The New York Times announced on Thursday that it will use the word torture to describe the United States' controversial interrogation tactics on terror suspects.
"From now on, The Times will use the word “torture” to describe incidents in which we know for sure that interrogators inflicted pain on a prisoner in an effort to get information," said Times executive editor Dean Baquet.
In the past, the Times had been sharply criticized for not using the word torture. Instead, the Times had referred to torture as "brutal interrogation," or similar epithets.
The Times is hardly the only major media outlet to avoid using the word "torture." Reuters referred to the tactics as "brutal interrogation methods" and the AP has called them "enhanced interrogation techniques."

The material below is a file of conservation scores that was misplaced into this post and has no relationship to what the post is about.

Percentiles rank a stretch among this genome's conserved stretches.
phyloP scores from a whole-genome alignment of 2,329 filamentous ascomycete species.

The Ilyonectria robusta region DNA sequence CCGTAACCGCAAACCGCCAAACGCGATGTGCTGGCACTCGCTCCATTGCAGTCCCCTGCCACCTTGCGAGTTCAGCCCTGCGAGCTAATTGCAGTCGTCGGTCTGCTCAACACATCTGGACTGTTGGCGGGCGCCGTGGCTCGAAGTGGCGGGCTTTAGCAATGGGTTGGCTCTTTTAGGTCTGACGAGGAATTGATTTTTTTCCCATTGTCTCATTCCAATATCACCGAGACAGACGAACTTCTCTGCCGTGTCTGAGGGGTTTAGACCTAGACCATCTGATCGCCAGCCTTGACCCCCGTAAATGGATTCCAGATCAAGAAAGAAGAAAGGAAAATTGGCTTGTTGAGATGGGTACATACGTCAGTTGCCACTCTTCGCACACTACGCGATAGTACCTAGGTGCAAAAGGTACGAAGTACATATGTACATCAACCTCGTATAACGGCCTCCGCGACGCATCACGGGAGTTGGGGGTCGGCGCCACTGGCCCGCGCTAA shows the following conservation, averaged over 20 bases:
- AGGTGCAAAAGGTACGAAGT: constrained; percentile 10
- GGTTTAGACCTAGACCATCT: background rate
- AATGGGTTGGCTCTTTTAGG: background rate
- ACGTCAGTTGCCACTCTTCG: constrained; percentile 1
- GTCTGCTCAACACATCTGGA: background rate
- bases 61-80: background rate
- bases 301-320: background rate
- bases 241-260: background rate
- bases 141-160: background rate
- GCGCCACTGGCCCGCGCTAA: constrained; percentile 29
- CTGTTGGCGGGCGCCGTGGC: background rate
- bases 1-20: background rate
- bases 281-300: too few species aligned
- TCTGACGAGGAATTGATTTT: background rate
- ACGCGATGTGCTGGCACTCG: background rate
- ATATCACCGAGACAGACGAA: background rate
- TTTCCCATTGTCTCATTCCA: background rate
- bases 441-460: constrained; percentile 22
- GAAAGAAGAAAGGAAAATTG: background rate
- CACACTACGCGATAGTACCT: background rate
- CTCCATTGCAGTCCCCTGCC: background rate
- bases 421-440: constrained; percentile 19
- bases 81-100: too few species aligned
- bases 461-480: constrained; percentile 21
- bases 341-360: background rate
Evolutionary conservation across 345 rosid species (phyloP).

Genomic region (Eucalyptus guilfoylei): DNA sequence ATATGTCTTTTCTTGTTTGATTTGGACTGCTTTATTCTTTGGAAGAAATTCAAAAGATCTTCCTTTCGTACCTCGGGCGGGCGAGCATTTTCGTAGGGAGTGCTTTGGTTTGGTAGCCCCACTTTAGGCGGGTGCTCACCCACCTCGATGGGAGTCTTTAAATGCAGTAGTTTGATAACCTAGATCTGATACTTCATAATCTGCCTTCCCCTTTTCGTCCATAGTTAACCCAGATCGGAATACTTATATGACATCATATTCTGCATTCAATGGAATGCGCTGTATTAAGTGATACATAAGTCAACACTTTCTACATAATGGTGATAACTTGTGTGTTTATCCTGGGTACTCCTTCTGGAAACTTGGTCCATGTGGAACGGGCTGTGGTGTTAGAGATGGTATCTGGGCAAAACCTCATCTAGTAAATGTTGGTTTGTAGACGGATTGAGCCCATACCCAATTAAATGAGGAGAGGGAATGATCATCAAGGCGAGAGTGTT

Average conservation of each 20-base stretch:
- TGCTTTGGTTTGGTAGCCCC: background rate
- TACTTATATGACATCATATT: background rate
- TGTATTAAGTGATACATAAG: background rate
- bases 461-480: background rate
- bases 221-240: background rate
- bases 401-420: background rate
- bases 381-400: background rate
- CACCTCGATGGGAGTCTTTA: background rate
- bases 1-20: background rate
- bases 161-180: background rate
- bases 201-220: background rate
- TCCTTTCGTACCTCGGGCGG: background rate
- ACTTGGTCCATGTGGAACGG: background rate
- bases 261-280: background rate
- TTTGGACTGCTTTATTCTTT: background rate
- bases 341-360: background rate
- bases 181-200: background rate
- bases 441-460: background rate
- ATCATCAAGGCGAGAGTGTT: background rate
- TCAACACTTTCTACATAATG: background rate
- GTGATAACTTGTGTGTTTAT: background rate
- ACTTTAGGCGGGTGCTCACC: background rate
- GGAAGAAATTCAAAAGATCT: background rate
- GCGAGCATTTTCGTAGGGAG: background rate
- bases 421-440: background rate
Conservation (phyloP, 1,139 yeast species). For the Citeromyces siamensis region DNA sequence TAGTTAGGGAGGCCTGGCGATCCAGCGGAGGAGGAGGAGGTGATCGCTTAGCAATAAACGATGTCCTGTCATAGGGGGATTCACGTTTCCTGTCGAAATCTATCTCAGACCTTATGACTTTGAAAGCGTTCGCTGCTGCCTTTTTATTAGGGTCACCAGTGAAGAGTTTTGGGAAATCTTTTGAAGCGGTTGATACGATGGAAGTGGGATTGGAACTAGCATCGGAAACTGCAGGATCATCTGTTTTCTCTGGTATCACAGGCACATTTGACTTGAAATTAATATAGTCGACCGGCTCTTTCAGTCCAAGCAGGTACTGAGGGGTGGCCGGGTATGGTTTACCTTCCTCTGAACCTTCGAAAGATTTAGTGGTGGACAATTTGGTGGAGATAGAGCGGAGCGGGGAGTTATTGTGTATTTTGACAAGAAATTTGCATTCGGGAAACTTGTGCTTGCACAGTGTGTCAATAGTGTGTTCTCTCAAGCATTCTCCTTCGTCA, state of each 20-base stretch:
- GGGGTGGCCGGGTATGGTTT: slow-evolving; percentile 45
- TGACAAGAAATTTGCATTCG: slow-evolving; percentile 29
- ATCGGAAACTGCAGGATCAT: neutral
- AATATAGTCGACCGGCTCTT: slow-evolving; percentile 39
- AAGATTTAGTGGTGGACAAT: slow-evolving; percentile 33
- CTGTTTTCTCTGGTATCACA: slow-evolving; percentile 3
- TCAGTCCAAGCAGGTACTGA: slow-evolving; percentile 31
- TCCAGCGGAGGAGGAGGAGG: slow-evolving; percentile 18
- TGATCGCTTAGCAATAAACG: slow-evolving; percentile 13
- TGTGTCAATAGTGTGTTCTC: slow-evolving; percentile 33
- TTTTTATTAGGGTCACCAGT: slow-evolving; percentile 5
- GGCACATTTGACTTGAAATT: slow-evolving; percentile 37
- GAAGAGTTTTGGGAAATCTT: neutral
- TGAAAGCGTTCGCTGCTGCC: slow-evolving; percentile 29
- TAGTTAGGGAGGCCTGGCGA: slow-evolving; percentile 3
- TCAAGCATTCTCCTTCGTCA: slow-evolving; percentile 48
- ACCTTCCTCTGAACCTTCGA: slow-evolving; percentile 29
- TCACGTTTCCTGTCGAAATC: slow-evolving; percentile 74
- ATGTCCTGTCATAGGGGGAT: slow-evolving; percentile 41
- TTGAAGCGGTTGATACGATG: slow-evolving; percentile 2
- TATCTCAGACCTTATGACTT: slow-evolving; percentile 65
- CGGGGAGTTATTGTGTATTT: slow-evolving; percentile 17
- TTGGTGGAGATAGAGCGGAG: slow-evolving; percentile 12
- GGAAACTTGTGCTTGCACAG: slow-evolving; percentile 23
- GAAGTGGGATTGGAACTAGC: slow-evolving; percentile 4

The media have been accused of following along with President Bush's denial that the U.S. does not use torture. As Banquet admits that "while the methods set off a national debate, the Justice Department insisted that the techniques did not rise to the legal definition of “torture.”
Baquet said that reporters and editors had debated the issue in wake of the Senate Intelligence Committee's torture report, which has yet to be released. Last week, President Obama admitted that the CIA "tortured some folks" in post-9/11 anti-terror efforts.